CFO: Contract savings worth strike's costs



The new Goodyear contract will save the company 300 million a year.
CLEVELAND (AP) -- The world's third-largest tire maker said Tuesday the multimillion-dollar cost of a three-month strike by union workers is well worth the long-term savings Goodyear expects to see from the new labor deal.
During a conference call with analysts and reporters, Goodyear Tire & amp; Rubber Co. chief financial officer Richard Kramer said the strike that began Oct. 5 and ended last week drained between 30 million and 35 million a week from the company.
At 12 weeks long, that means the work stoppage by the United Steelworkers union representing some 15,000 workers could cost Goodyear between 360 million and 420 million, most of it in the fourth quarter ended Dec. 31.
Kramer and Goodyear Chief Executive Robert Keegan cushioned the news by saying the company plans to save 610 million over three years because of the agreement reached with the union two weeks ago and annual savings of about 300 million after that.
Most of the savings will be through job cuts, lower wages and benefits for new hires and more efficient tire production in North America, the executives said.
Stocks hit new high
Wall Street welcomed the message as Goodyear shares hit a new multiyear high, rising 3.8 percent, or 91 cents, to 24.95 in trading Tuesday on the New York Stock Exchange. Shares had been as low as 9.75 over the last 52 weeks.
In a research note released after the call, JPMorgan analyst Himanshu Patel rated Goodyear shares "overweight," meaning they are expected to improve, citing the savings the company outlined, including possibly cutting its health-care costs for nonunion retirees.
"We see 3/share of earnings power in 2008, and potentially higher," Patel wrote.
Most of the hit from the strike will be absorbed in the quarter ended Dec. 31 and the first half of 2007, Kramer said.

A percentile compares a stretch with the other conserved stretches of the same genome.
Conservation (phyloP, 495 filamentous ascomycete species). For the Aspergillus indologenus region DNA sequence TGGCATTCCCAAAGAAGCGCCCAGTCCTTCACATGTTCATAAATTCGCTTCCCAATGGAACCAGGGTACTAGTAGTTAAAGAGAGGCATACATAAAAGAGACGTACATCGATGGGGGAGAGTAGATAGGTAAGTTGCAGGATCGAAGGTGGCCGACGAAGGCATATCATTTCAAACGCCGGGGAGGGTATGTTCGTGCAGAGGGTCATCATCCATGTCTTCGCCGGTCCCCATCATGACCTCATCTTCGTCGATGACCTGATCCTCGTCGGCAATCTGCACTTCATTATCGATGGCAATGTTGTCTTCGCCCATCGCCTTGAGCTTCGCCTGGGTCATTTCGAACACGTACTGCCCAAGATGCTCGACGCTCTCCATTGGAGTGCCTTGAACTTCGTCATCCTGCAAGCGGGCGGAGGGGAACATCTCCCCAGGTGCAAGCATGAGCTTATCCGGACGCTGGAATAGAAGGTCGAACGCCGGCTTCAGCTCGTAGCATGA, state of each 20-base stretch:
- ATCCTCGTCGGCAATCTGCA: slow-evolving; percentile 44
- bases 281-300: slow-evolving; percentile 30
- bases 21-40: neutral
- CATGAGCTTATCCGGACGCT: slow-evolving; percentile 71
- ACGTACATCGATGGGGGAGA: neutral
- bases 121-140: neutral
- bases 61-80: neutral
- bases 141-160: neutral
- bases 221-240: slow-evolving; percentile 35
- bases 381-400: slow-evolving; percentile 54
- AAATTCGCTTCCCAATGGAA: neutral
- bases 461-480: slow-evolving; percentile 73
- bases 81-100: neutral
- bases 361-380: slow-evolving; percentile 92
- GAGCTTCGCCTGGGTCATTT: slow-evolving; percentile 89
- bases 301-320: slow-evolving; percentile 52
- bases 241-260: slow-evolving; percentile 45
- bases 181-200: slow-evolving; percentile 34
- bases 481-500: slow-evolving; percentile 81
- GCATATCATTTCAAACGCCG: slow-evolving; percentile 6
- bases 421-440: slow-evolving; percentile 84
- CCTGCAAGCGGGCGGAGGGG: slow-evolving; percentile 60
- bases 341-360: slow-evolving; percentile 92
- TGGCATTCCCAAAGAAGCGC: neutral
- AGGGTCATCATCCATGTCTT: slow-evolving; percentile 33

Analysts surveyed by Thomson Financial on average predict Goodyear will post a fourth-quarter loss of 40 cents a share. Annual earnings were expected to be down 35 percent to 92 cents a share on about 20 billion in sales.
Keegan called the agreement a milestone for the Akron-based company and said it allows Goodyear to become more globally competitive.
Reducing production
Kramer said the contract and related moves to cut jobs at nonunion plants in the United States and abroad allows Goodyear to save by reducing its tire production by about 21 million tires. Goodyear made 226 million tires in 2005.
Besides closing a plant in Tyler, Texas, that employs 1,100 people, the pact allows the company to cut up to 10 percent of the jobs at other union plants and to eliminate up to 411 jobs at Goodyear's Engineered Products division -- which Keegan predicted would be sold in the first half of the year -- through employee buyouts.
But the executives said the company does not plan a large-scale buyout offering similar to what some automakers have launched. It expects much of its employee savings to come by replacing veteran employees with new workers who make 24 an hour less in wages and benefits.
The three-year deal was overwhelmingly approved by USW members two weeks ago. It also creates a 1 billion health-care fund for retirees that, if approved by federal courts as law requires, will start with a company contribution in stock and cash.

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